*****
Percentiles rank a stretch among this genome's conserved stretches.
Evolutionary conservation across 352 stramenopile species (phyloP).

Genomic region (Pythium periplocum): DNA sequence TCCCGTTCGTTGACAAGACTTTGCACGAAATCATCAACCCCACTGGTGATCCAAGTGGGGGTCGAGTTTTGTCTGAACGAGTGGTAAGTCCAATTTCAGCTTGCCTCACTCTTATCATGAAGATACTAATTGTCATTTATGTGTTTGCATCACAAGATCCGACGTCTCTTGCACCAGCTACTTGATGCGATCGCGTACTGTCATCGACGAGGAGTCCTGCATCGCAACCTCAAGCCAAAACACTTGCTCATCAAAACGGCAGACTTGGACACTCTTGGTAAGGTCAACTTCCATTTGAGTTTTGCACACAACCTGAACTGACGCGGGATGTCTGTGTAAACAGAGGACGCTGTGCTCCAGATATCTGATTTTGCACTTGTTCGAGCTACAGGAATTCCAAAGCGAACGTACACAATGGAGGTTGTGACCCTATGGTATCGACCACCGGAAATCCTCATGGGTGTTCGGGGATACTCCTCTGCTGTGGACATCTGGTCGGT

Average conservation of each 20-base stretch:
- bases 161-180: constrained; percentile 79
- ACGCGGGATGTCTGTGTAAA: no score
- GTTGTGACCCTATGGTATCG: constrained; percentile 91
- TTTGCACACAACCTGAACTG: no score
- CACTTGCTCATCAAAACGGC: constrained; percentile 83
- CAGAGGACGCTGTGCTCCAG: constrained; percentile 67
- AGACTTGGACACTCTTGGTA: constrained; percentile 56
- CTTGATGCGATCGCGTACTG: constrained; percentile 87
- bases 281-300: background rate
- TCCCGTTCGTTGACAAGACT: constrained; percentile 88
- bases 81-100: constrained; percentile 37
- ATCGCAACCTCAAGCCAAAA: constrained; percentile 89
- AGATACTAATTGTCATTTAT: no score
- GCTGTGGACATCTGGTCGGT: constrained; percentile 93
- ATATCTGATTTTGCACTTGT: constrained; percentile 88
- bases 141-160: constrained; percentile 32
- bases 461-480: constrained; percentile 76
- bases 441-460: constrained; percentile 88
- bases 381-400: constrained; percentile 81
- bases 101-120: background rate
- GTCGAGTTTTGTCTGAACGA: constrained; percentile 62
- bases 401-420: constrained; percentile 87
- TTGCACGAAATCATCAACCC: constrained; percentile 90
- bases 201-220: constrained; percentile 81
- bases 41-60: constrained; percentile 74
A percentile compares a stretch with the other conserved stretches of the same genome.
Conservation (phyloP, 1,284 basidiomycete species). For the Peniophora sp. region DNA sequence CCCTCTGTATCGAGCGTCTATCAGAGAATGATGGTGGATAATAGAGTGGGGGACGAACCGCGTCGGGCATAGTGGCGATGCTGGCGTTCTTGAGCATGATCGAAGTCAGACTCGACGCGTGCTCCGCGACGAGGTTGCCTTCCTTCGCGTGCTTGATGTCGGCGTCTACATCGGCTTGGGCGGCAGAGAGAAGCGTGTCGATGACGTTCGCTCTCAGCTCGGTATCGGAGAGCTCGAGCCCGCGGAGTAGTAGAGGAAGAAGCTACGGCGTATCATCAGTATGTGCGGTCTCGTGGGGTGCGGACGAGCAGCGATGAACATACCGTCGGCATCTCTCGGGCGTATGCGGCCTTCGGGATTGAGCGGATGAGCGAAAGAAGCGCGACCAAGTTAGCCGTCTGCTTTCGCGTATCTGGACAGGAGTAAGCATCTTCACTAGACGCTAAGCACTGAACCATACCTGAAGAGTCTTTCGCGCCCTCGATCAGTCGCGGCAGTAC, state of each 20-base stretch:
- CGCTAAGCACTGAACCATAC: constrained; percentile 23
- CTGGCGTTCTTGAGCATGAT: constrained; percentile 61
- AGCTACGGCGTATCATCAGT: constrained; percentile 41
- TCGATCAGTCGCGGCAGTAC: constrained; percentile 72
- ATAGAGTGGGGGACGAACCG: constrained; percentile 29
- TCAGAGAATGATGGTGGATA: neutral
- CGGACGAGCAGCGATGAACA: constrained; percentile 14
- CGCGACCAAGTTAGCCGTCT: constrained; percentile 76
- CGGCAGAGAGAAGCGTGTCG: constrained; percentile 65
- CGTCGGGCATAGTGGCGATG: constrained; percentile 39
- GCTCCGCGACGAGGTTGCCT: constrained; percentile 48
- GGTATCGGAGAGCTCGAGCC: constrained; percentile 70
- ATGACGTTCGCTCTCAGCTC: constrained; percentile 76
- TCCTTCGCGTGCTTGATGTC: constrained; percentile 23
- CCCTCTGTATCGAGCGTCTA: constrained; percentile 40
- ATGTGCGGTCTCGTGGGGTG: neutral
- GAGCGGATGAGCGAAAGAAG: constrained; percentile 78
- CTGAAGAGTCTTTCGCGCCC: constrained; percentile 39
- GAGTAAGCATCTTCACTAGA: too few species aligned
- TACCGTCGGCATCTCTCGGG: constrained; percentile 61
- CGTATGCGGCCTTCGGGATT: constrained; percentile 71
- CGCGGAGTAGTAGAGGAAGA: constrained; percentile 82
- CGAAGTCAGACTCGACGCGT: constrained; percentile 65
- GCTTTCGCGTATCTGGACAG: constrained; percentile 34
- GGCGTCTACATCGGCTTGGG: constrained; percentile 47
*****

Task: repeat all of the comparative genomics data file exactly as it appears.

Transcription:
Percentiles rank a stretch among this genome's conserved stretches.
Evolutionary conservation across 352 stramenopile species (phyloP).

Genomic region (Pythium periplocum): DNA sequence TCCCGTTCGTTGACAAGACTTTGCACGAAATCATCAACCCCACTGGTGATCCAAGTGGGGGTCGAGTTTTGTCTGAACGAGTGGTAAGTCCAATTTCAGCTTGCCTCACTCTTATCATGAAGATACTAATTGTCATTTATGTGTTTGCATCACAAGATCCGACGTCTCTTGCACCAGCTACTTGATGCGATCGCGTACTGTCATCGACGAGGAGTCCTGCATCGCAACCTCAAGCCAAAACACTTGCTCATCAAAACGGCAGACTTGGACACTCTTGGTAAGGTCAACTTCCATTTGAGTTTTGCACACAACCTGAACTGACGCGGGATGTCTGTGTAAACAGAGGACGCTGTGCTCCAGATATCTGATTTTGCACTTGTTCGAGCTACAGGAATTCCAAAGCGAACGTACACAATGGAGGTTGTGACCCTATGGTATCGACCACCGGAAATCCTCATGGGTGTTCGGGGATACTCCTCTGCTGTGGACATCTGGTCGGT

Average conservation of each 20-base stretch:
- bases 161-180: constrained; percentile 79
- ACGCGGGATGTCTGTGTAAA: no score
- GTTGTGACCCTATGGTATCG: constrained; percentile 91
- TTTGCACACAACCTGAACTG: no score
- CACTTGCTCATCAAAACGGC: constrained; percentile 83
- CAGAGGACGCTGTGCTCCAG: constrained; percentile 67
- AGACTTGGACACTCTTGGTA: constrained; percentile 56
- CTTGATGCGATCGCGTACTG: constrained; percentile 87
- bases 281-300: background rate
- TCCCGTTCGTTGACAAGACT: constrained; percentile 88
- bases 81-100: constrained; percentile 37
- ATCGCAACCTCAAGCCAAAA: constrained; percentile 89
- AGATACTAATTGTCATTTAT: no score
- GCTGTGGACATCTGGTCGGT: constrained; percentile 93
- ATATCTGATTTTGCACTTGT: constrained; percentile 88
- bases 141-160: constrained; percentile 32
- bases 461-480: constrained; percentile 76
- bases 441-460: constrained; percentile 88
- bases 381-400: constrained; percentile 81
- bases 101-120: background rate
- GTCGAGTTTTGTCTGAACGA: constrained; percentile 62
- bases 401-420: constrained; percentile 87
- TTGCACGAAATCATCAACCC: constrained; percentile 90
- bases 201-220: constrained; percentile 81
- bases 41-60: constrained; percentile 74
A percentile compares a stretch with the other conserved stretches of the same genome.
Conservation (phyloP, 1,284 basidiomycete species). For the Peniophora sp. region DNA sequence CCCTCTGTATCGAGCGTCTATCAGAGAATGATGGTGGATAATAGAGTGGGGGACGAACCGCGTCGGGCATAGTGGCGATGCTGGCGTTCTTGAGCATGATCGAAGTCAGACTCGACGCGTGCTCCGCGACGAGGTTGCCTTCCTTCGCGTGCTTGATGTCGGCGTCTACATCGGCTTGGGCGGCAGAGAGAAGCGTGTCGATGACGTTCGCTCTCAGCTCGGTATCGGAGAGCTCGAGCCCGCGGAGTAGTAGAGGAAGAAGCTACGGCGTATCATCAGTATGTGCGGTCTCGTGGGGTGCGGACGAGCAGCGATGAACATACCGTCGGCATCTCTCGGGCGTATGCGGCCTTCGGGATTGAGCGGATGAGCGAAAGAAGCGCGACCAAGTTAGCCGTCTGCTTTCGCGTATCTGGACAGGAGTAAGCATCTTCACTAGACGCTAAGCACTGAACCATACCTGAAGAGTCTTTCGCGCCCTCGATCAGTCGCGGCAGTAC, state of each 20-base stretch:
- CGCTAAGCACTGAACCATAC: constrained; percentile 23
- CTGGCGTTCTTGAGCATGAT: constrained; percentile 61
- AGCTACGGCGTATCATCAGT: constrained; percentile 41
- TCGATCAGTCGCGGCAGTAC: constrained; percentile 72
- ATAGAGTGGGGGACGAACCG: constrained; percentile 29
- TCAGAGAATGATGGTGGATA: neutral
- CGGACGAGCAGCGATGAACA: constrained; percentile 14
- CGCGACCAAGTTAGCCGTCT: constrained; percentile 76
- CGGCAGAGAGAAGCGTGTCG: constrained; percentile 65
- CGTCGGGCATAGTGGCGATG: constrained; percentile 39
- GCTCCGCGACGAGGTTGCCT: constrained; percentile 48
- GGTATCGGAGAGCTCGAGCC: constrained; percentile 70
- ATGACGTTCGCTCTCAGCTC: constrained; percentile 76
- TCCTTCGCGTGCTTGATGTC: constrained; percentile 23
- CCCTCTGTATCGAGCGTCTA: constrained; percentile 40
- ATGTGCGGTCTCGTGGGGTG: neutral
- GAGCGGATGAGCGAAAGAAG: constrained; percentile 78
- CTGAAGAGTCTTTCGCGCCC: constrained; percentile 39
- GAGTAAGCATCTTCACTAGA: too few species aligned
- TACCGTCGGCATCTCTCGGG: constrained; percentile 61
- CGTATGCGGCCTTCGGGATT: constrained; percentile 71
- CGCGGAGTAGTAGAGGAAGA: constrained; percentile 82
- CGAAGTCAGACTCGACGCGT: constrained; percentile 65
- GCTTTCGCGTATCTGGACAG: constrained; percentile 34
- GGCGTCTACATCGGCTTGGG: constrained; percentile 47